Cloud and AI Computing – Clos and Mesh

Apr 10, 2024


Cloud and AI Computing – Clos and Mesh

Apr 10, 2024

By David Wong
Founder of Claruspon


The continue expansion of the Cloud and the AI computing drive the change of the datacenter networks, as it requires a set of features than the Clos topology alone can provide, notably the requirements of low congestion, high throughput and good scalability.

In a series of article, I am about to show you the fundamentals of a leading-edge technology with more desirable networking characteristics than the Clos network alone resulting in more effective network supporting various business goals.

Clos and Mesh

The Clos and Mesh topologies have interesting properties. One of them states that an (n-1, n)-node Clos topology contains1 at least one n-node Mesh topology, where, n-1 refers to the number of fabric switches; n refers to the number of leaf switches, and n is an even number.

Figure 1 – A (3, 4)-node Clos Topology

Today I am going to show you the result of decomposition of an (3, 4)-node Clos topology into a 4-node Mesh topology.

Figure 2-1 – Decomposition 1 of a (3, 4)-node Clos Topology

Figure 2-2 – Decomposition 2 of a (3, 4)-node Clos Topology

Figure 2-3 – Decomposition 3 of a (3, 4)-node Clos Topology

We put back the 3 decompositions and remove all the fabric switches. We have,

Figure 3 – A 4-node Mesh Topology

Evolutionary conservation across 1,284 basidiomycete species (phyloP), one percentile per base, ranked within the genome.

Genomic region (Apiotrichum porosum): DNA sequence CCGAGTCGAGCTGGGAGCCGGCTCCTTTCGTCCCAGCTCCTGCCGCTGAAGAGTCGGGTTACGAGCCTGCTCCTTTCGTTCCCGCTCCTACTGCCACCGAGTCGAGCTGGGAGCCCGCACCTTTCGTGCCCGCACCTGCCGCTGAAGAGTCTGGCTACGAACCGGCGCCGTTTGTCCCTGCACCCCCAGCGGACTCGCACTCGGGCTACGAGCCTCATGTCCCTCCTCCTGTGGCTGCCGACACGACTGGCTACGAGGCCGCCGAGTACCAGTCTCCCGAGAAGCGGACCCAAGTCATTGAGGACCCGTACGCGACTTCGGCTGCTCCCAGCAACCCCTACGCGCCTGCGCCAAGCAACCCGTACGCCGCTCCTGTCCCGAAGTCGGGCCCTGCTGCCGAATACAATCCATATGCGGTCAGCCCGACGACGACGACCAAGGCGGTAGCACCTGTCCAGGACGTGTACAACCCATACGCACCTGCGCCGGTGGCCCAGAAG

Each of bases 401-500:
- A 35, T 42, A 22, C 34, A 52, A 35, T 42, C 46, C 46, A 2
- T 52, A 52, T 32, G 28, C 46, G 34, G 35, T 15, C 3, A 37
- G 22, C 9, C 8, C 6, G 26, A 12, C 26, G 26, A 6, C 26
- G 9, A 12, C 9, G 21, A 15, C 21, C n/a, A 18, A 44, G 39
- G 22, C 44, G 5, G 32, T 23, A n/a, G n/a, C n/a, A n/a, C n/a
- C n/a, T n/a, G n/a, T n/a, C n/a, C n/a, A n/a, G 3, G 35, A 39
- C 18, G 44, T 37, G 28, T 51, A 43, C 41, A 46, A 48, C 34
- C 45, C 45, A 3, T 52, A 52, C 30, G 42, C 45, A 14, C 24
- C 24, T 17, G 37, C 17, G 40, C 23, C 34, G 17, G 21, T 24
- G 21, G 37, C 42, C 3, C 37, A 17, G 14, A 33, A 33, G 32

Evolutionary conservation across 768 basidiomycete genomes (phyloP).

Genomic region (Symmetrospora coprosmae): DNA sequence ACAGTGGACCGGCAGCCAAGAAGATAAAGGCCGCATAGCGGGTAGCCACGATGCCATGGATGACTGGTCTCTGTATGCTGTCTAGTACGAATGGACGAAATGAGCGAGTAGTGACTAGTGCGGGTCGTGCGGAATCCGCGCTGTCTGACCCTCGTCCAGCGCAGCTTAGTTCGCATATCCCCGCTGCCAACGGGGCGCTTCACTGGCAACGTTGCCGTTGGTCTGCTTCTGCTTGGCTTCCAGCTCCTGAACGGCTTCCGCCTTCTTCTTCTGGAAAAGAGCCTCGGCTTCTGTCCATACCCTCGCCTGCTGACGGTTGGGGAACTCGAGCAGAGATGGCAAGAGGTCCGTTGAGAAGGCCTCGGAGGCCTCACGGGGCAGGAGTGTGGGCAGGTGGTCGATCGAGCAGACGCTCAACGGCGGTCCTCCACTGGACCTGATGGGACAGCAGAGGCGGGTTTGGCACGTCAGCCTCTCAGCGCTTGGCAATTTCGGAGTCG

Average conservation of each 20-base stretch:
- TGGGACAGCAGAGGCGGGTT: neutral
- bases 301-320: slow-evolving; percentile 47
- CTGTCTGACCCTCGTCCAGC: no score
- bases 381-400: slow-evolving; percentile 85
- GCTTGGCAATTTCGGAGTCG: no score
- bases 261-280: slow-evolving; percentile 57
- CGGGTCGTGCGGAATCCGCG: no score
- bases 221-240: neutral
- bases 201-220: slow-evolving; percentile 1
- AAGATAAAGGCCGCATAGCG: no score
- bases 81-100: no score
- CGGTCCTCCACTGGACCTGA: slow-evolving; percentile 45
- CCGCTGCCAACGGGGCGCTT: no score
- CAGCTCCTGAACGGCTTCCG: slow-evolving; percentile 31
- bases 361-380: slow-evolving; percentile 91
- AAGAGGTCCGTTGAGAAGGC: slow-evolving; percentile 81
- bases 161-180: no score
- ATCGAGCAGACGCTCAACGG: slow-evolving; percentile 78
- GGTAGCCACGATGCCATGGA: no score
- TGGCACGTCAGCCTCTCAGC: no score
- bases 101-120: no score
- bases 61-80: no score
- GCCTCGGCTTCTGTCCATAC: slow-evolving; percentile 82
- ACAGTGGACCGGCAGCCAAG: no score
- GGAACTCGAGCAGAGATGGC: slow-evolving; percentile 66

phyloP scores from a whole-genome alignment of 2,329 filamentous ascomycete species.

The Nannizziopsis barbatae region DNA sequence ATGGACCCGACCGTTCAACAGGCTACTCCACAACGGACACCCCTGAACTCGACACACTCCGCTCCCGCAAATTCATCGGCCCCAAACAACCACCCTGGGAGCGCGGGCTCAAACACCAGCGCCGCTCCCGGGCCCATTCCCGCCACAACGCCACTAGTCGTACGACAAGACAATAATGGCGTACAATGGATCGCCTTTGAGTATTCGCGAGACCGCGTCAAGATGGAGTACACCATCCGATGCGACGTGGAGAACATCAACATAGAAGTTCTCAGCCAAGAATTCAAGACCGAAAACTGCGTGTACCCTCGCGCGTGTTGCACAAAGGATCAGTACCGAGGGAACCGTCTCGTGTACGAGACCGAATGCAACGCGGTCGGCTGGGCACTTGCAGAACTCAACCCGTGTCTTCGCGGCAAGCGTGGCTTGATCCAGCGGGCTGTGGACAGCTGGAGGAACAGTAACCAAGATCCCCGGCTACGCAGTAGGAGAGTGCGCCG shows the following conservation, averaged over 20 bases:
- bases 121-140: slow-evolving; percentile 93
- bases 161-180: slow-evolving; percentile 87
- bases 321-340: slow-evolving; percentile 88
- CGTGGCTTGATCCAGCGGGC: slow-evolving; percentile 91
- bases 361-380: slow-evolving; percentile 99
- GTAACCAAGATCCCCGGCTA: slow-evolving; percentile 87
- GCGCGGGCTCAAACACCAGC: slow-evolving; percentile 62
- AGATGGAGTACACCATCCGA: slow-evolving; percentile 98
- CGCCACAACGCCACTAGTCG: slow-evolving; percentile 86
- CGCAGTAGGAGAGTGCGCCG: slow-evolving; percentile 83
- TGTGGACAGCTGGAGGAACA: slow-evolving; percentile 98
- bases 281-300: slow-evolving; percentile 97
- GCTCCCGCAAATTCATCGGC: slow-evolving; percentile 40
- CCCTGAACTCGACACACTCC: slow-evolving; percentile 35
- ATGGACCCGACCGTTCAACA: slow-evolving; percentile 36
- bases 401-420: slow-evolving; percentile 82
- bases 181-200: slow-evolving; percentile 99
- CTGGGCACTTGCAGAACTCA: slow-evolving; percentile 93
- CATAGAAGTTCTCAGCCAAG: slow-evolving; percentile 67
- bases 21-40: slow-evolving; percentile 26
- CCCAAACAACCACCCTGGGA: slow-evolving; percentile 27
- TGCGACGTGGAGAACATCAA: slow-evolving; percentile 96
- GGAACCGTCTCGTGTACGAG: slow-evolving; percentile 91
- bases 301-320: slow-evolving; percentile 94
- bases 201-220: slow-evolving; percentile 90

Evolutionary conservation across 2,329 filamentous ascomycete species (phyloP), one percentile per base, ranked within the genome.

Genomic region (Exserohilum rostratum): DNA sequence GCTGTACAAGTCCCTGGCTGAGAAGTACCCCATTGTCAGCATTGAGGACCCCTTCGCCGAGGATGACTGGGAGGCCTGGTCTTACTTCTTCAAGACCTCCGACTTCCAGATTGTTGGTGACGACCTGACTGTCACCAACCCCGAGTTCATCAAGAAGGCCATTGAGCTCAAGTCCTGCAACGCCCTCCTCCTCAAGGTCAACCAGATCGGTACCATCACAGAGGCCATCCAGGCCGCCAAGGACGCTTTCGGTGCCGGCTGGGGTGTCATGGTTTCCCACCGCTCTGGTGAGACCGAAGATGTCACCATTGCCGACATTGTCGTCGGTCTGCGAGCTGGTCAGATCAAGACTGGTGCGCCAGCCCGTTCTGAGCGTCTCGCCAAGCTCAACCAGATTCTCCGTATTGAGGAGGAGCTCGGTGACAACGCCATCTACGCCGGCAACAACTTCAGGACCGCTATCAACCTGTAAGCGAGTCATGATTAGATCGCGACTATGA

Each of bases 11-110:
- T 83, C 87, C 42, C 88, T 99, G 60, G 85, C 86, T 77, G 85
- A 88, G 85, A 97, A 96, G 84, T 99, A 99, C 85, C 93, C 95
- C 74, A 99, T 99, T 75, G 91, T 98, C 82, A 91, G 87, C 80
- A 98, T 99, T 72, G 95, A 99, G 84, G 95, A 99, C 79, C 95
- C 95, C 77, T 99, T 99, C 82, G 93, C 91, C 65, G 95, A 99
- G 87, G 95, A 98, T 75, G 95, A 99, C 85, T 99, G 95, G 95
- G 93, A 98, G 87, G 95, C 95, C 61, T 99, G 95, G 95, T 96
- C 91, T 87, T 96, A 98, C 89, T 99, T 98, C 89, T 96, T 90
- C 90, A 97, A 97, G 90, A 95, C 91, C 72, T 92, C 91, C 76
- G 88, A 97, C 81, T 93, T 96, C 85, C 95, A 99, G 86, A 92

As once the exclusive paths have been determined, the fabric switches just simply provide fix paths switching and might as well be replaced with simpler point-to-point switching. The point-to-point switching is provided by the leaf switches, and the fabric switches are gone forever from the datacenter network.

The exclusive paths are non-overlapping and do not incur network congestion. The richness of these non-overlapping exclusive paths defines the congestion characteristic of a topology in the modern datacenter.

In the next article "the Roman Market Place", I’ll give an illustration and analysis of the topology versus network congestion.

1 It means that each of the leaf nodes can find an exclusive path to reach one of the other leaf nodes.


David Wong is the founder of Claruspon Systems, Inc., a California company. He is the inventor of 5 US patents in non-minimal path routing, and the Mesh topological networks for datacenter; designer of datacenter switch and modular fabric chassis products. He built a datacenter mini-POD using datacenter switches, and modular fabric chassis as development and validation platform. David is currently building a corporate go-to-market strategy, and venture financing plan. He believes in the can-do spirit, the spirit of innovation, rewards & motivations. David can be contacted at email: [email protected]